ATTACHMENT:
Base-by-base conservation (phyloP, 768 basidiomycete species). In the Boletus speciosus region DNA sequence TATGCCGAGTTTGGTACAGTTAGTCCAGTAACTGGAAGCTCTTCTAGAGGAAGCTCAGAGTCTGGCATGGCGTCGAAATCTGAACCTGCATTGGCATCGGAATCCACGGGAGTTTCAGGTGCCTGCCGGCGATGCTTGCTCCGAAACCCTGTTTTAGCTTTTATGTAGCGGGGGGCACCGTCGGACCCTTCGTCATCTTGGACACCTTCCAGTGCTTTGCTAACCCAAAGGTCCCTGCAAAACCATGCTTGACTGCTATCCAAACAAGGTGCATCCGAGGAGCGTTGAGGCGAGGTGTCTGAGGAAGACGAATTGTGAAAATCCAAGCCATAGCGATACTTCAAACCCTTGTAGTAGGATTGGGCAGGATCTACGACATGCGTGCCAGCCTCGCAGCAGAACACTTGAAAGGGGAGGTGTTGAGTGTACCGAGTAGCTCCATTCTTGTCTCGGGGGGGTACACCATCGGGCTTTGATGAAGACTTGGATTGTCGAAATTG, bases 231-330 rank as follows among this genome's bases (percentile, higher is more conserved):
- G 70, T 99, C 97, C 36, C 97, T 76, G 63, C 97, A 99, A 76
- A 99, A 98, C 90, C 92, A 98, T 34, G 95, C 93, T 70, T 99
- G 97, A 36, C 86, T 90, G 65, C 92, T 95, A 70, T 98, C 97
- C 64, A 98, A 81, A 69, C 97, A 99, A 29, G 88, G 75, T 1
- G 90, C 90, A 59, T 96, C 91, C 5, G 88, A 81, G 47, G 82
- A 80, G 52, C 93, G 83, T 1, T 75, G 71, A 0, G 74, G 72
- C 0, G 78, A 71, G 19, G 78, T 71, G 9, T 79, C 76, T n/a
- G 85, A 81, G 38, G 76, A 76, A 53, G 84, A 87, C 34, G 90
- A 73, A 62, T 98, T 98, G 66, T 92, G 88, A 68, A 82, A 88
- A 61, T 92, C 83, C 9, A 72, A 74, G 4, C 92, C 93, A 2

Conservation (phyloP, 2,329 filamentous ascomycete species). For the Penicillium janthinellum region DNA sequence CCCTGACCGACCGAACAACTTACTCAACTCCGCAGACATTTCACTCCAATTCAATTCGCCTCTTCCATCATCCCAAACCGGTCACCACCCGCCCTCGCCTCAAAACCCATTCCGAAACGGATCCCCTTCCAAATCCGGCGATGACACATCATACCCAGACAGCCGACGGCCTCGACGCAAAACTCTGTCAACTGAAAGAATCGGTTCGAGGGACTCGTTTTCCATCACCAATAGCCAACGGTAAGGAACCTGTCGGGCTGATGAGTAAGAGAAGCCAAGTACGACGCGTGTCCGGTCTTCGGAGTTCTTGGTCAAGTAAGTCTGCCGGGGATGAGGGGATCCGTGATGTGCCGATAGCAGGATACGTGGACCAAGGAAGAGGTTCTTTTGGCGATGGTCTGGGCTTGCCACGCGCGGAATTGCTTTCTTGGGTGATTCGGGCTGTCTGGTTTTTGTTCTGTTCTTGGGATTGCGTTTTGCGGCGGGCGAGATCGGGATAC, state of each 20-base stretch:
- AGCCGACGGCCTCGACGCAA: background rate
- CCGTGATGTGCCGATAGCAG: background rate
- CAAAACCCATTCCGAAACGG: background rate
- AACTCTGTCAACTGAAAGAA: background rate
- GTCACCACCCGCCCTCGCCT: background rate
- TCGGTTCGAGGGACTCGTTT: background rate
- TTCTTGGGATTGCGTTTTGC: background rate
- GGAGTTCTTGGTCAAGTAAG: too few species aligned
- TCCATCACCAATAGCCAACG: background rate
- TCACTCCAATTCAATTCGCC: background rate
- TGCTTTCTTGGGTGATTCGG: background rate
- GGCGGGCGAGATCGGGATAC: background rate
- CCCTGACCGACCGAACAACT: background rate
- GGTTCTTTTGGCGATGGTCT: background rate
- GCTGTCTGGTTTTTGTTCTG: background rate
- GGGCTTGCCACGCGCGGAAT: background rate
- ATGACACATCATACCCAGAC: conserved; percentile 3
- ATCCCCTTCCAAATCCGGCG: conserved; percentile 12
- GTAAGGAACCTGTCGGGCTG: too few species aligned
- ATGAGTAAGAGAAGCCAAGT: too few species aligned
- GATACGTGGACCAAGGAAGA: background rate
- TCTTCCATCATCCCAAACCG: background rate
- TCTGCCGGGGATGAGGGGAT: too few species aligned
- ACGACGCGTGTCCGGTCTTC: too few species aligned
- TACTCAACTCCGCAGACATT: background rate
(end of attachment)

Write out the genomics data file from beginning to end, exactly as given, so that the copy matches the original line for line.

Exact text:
Base-by-base conservation (phyloP, 768 basidiomycete species). In the Boletus speciosus region DNA sequence TATGCCGAGTTTGGTACAGTTAGTCCAGTAACTGGAAGCTCTTCTAGAGGAAGCTCAGAGTCTGGCATGGCGTCGAAATCTGAACCTGCATTGGCATCGGAATCCACGGGAGTTTCAGGTGCCTGCCGGCGATGCTTGCTCCGAAACCCTGTTTTAGCTTTTATGTAGCGGGGGGCACCGTCGGACCCTTCGTCATCTTGGACACCTTCCAGTGCTTTGCTAACCCAAAGGTCCCTGCAAAACCATGCTTGACTGCTATCCAAACAAGGTGCATCCGAGGAGCGTTGAGGCGAGGTGTCTGAGGAAGACGAATTGTGAAAATCCAAGCCATAGCGATACTTCAAACCCTTGTAGTAGGATTGGGCAGGATCTACGACATGCGTGCCAGCCTCGCAGCAGAACACTTGAAAGGGGAGGTGTTGAGTGTACCGAGTAGCTCCATTCTTGTCTCGGGGGGGTACACCATCGGGCTTTGATGAAGACTTGGATTGTCGAAATTG, bases 231-330 rank as follows among this genome's bases (percentile, higher is more conserved):
- G 70, T 99, C 97, C 36, C 97, T 76, G 63, C 97, A 99, A 76
- A 99, A 98, C 90, C 92, A 98, T 34, G 95, C 93, T 70, T 99
- G 97, A 36, C 86, T 90, G 65, C 92, T 95, A 70, T 98, C 97
- C 64, A 98, A 81, A 69, C 97, A 99, A 29, G 88, G 75, T 1
- G 90, C 90, A 59, T 96, C 91, C 5, G 88, A 81, G 47, G 82
- A 80, G 52, C 93, G 83, T 1, T 75, G 71, A 0, G 74, G 72
- C 0, G 78, A 71, G 19, G 78, T 71, G 9, T 79, C 76, T n/a
- G 85, A 81, G 38, G 76, A 76, A 53, G 84, A 87, C 34, G 90
- A 73, A 62, T 98, T 98, G 66, T 92, G 88, A 68, A 82, A 88
- A 61, T 92, C 83, C 9, A 72, A 74, G 4, C 92, C 93, A 2

Conservation (phyloP, 2,329 filamentous ascomycete species). For the Penicillium janthinellum region DNA sequence CCCTGACCGACCGAACAACTTACTCAACTCCGCAGACATTTCACTCCAATTCAATTCGCCTCTTCCATCATCCCAAACCGGTCACCACCCGCCCTCGCCTCAAAACCCATTCCGAAACGGATCCCCTTCCAAATCCGGCGATGACACATCATACCCAGACAGCCGACGGCCTCGACGCAAAACTCTGTCAACTGAAAGAATCGGTTCGAGGGACTCGTTTTCCATCACCAATAGCCAACGGTAAGGAACCTGTCGGGCTGATGAGTAAGAGAAGCCAAGTACGACGCGTGTCCGGTCTTCGGAGTTCTTGGTCAAGTAAGTCTGCCGGGGATGAGGGGATCCGTGATGTGCCGATAGCAGGATACGTGGACCAAGGAAGAGGTTCTTTTGGCGATGGTCTGGGCTTGCCACGCGCGGAATTGCTTTCTTGGGTGATTCGGGCTGTCTGGTTTTTGTTCTGTTCTTGGGATTGCGTTTTGCGGCGGGCGAGATCGGGATAC, state of each 20-base stretch:
- AGCCGACGGCCTCGACGCAA: background rate
- CCGTGATGTGCCGATAGCAG: background rate
- CAAAACCCATTCCGAAACGG: background rate
- AACTCTGTCAACTGAAAGAA: background rate
- GTCACCACCCGCCCTCGCCT: background rate
- TCGGTTCGAGGGACTCGTTT: background rate
- TTCTTGGGATTGCGTTTTGC: background rate
- GGAGTTCTTGGTCAAGTAAG: too few species aligned
- TCCATCACCAATAGCCAACG: background rate
- TCACTCCAATTCAATTCGCC: background rate
- TGCTTTCTTGGGTGATTCGG: background rate
- GGCGGGCGAGATCGGGATAC: background rate
- CCCTGACCGACCGAACAACT: background rate
- GGTTCTTTTGGCGATGGTCT: background rate
- GCTGTCTGGTTTTTGTTCTG: background rate
- GGGCTTGCCACGCGCGGAAT: background rate
- ATGACACATCATACCCAGAC: conserved; percentile 3
- ATCCCCTTCCAAATCCGGCG: conserved; percentile 12
- GTAAGGAACCTGTCGGGCTG: too few species aligned
- ATGAGTAAGAGAAGCCAAGT: too few species aligned
- GATACGTGGACCAAGGAAGA: background rate
- TCTTCCATCATCCCAAACCG: background rate
- TCTGCCGGGGATGAGGGGAT: too few species aligned
- ACGACGCGTGTCCGGTCTTC: too few species aligned
- TACTCAACTCCGCAGACATT: background rate